It was the custom that students could choose a priest from the staff to celebrate the Thursday evening Masses held in the three oratories.

      With a classmate I went up to Paddy Corish's room to invite him. The old parish-dodger refused, saying "no, it clashes with the time they serve dinner in the Pros' ref".

      Delete
    4. I meant Tom Marsh, who taught dogmatic theology, was never seen saying Mass.

      Delete
    5. Brendan Devlin was appointed Professor of French in Maynooth at the age of 27 and he held the post for decades.

      Then in his sixties he decided he'd quite like to be a PP in his native Derry diocese. He was given a small country parish.

      He stuck at being a PP for a few months and then asked to be transferred back to Maynooth and so it was. He now lives in retirement in the college.

      Even in the 1980s and 1990s there were still priests lecturing on entirely secular subjects such as biology, mathematical physics, Greek, French, English, Irish, sociology (two priests in that department) and history. Why?

      The priests who taught the NUI part of the college were assigned a separate table from the theologians in the Pro's ref, at the lower end of the room. The table at the top of the room was for the President, vice-presidents and the deans and they were served first.

      Delete
    6. I believe that even now there are three priests and one nun lecturing in the secular Maynooth University. Two priests in the philosophy department and a priest and nun in the history department. The professor of ecclesiastical history department of the Pontifical University at Maynooth is a layman, lol.

      Until Maynooth University was established in 1997 the bishops were in charge of the seminary, the Pontifical University and the Recognised College of the National University of Ireland.

      The rule was that if an academic vacancy arose in any department, e.g. anthropology, a search was made for any qualified priest. If one was found he was offered the job and it wasn't advertised. The last priest appointed that way was Cadoc Leighton.

      It was only if no priests were available that the vacancy was advertised.

      Delete
    7. 11:02 the notion of training for a profession and then doing a completely different job is truly bizarre.

      It would be like someone training for years to be a dentist and then never treating patients but instead getting an office job.

      Desk jockeys such as Noel, the secretaries of episcopal conferences, teaching priests, priest librarians and priest professors of music (Maynooth had both well into the 1980s) all signify a lack of trust of lay people.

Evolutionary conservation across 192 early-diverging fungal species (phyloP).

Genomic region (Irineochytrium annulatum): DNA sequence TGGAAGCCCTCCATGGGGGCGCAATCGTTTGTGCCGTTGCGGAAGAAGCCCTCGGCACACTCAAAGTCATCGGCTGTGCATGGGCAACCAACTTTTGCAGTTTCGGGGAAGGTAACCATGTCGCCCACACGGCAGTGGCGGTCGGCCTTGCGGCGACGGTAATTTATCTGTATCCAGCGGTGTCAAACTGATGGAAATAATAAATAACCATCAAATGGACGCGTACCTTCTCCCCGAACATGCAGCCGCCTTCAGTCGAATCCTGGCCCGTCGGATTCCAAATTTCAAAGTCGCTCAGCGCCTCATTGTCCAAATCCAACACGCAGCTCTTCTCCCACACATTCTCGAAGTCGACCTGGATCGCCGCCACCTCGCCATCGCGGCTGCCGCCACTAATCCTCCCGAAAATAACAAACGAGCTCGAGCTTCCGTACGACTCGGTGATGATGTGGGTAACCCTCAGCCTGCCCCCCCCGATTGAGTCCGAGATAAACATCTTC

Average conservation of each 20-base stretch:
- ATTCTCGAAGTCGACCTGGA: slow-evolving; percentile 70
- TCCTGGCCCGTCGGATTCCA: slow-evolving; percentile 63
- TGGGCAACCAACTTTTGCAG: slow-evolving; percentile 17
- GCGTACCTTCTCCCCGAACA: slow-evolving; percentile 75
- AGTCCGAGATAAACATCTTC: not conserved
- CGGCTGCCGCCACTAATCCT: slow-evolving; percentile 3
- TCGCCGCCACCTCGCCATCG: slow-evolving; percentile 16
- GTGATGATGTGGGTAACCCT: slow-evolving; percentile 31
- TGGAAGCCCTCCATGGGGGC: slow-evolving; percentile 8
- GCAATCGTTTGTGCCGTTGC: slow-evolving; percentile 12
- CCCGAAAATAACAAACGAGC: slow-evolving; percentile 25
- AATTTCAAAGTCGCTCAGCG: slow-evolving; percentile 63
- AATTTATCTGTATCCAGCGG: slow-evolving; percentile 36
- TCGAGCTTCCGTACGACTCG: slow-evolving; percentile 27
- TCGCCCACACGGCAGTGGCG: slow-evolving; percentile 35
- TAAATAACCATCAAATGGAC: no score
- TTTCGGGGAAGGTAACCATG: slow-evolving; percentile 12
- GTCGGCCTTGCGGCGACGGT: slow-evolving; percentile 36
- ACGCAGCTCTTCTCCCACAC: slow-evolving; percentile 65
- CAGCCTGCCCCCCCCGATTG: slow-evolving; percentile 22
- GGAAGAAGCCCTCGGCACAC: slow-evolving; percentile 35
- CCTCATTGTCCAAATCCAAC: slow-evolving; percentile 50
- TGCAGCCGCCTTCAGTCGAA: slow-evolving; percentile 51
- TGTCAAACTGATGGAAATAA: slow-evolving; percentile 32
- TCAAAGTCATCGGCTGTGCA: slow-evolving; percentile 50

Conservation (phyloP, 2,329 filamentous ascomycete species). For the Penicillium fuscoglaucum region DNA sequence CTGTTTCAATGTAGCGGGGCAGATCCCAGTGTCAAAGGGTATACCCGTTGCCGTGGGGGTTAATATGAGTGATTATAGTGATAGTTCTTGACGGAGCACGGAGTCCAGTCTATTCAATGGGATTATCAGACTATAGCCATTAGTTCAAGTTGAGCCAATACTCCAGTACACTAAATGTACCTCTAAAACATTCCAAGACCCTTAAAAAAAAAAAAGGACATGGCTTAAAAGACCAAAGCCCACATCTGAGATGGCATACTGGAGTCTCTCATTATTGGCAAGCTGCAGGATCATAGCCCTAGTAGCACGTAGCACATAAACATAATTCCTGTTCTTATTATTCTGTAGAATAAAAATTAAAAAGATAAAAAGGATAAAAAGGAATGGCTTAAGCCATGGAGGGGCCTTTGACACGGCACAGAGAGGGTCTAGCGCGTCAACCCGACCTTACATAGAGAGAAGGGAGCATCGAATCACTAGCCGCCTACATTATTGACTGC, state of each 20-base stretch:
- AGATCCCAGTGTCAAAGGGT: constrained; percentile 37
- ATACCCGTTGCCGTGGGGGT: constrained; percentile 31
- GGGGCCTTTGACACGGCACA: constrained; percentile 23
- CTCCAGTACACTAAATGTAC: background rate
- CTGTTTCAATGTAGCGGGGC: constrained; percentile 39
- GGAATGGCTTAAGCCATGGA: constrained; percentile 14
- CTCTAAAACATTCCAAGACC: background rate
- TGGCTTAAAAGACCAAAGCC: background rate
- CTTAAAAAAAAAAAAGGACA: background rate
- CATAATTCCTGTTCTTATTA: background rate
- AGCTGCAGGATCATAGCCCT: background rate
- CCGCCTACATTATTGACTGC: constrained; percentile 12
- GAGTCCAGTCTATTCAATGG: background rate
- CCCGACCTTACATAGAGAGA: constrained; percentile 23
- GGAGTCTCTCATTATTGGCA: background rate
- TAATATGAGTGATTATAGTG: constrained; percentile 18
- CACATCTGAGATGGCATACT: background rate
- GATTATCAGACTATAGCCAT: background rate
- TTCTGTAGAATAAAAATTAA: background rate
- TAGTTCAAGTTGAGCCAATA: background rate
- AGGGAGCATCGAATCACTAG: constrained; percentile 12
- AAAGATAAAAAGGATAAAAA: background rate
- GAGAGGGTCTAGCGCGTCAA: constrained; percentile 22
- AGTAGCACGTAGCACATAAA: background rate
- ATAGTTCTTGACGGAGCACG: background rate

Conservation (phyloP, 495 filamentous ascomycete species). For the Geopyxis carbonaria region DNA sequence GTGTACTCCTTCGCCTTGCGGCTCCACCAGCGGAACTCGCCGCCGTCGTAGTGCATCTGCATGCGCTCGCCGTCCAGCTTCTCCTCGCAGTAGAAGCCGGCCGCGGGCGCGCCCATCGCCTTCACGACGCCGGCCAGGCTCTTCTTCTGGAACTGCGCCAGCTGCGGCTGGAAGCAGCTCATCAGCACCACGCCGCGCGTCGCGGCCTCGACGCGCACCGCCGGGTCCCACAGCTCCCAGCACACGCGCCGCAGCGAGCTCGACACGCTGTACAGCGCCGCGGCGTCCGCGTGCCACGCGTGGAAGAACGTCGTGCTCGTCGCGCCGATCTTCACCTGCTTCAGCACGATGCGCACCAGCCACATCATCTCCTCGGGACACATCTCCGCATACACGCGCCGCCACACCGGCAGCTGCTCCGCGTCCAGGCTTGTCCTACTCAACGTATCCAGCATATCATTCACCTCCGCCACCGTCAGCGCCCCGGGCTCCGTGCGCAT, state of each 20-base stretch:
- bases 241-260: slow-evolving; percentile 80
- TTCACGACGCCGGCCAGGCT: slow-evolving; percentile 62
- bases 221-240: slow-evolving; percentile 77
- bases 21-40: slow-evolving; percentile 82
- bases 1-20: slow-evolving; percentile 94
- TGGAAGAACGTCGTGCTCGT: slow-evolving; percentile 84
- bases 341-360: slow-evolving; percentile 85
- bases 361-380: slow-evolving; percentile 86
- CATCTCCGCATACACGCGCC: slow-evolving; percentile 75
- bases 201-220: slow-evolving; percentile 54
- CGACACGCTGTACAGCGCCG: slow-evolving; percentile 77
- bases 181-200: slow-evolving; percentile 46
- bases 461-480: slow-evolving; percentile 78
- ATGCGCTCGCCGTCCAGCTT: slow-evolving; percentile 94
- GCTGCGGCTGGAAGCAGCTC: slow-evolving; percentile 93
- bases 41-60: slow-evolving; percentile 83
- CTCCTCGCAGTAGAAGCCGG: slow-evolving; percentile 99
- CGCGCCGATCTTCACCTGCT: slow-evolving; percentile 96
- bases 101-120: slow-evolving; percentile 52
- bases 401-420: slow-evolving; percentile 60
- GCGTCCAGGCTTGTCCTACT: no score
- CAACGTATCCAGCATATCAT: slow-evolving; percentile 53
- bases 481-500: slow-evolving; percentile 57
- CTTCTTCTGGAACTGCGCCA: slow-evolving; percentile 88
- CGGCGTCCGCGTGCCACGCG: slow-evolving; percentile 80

The Church thought/thinks that lay people would reveal secrets, be less able to control and would be shocked by the stuff that passes across the desk of a bishop.

      It's why even now we have priests serving full-time as secretaries to bishops, even in dioceses with priestless parishes.

      Delete
    8. E.g. Fr Nicholas Flynn, the diocesan secretary in Kerry, which has at least five priestless parishes. It's a disgrace.

      Delete
  33. Which "St Mary's" do you mean? Are you referring to the University College for teacher training,or St Mary's Christian Brothers' School, Glen Rd or what ? You are very unspecific...

    ReplyDelete
    Replies
    1. Anon @ 10:22: I would think it obvious from his first paragraph!
      And, D&C PP: more power to you, and I just hope you get vocal support from your diocesan colleagues on the issue.
      MMM

      Delete
    2. St Mary's University College on the Falls Road.

      Delete
    3. Thank you for saying which St Mary's

      Delete
  34. To poster @ 11.23
    No, its NOT obvious as poster 23.33
    wrote only one sentence. So I am not sure what you meant by "obvious from his first paragraph"??

    ReplyDelete
    Replies
    1. I referred to the D&C PP comment @ 08:18.
      Perhaps this again shows the problem or keeping track of and responding to anonymous comment. As I've said before it's easier when comment is accompanied by a name or 'handle.
      MMM

      Delete
  35. In fairness to old Corish @ 15:05, he celebrated Mass faithfully every morning in the Gunn behind the high Altar. He said his Mass in Latin.

    I’m not so sure some of these contemporary parish-dodgers bother their backsides with daily Mass. Some of them, even on Sundays, sit anonymously in a congregation - if they bother at all.

    They are so highly educated, you see, that they “see through” all that “Sunday obligation” business. That’s only for knaves and plebs
    - a bit like the whole concept of “God” in fact.

    “Parish-dodgers” - full marks for coining a phrase that sums them up.

    ReplyDelete
    Replies
    1. My favourite is "strange goings-on" coined by Diarmuid.

      Delete
  36. You need to remember - these “parish-dodgers” are too good to work among the great unwashed. They’re too gifted, intelligent and precious. People in parishes don’t deserve these creme de la creme of clergy. People in parishes are thick as bottled pig shit don’t you all know? They only get the lesser clergy they deserve. You wouldn’t want Tommy Bartlett to break a nail now would you? Or ladder his tights?

    ReplyDelete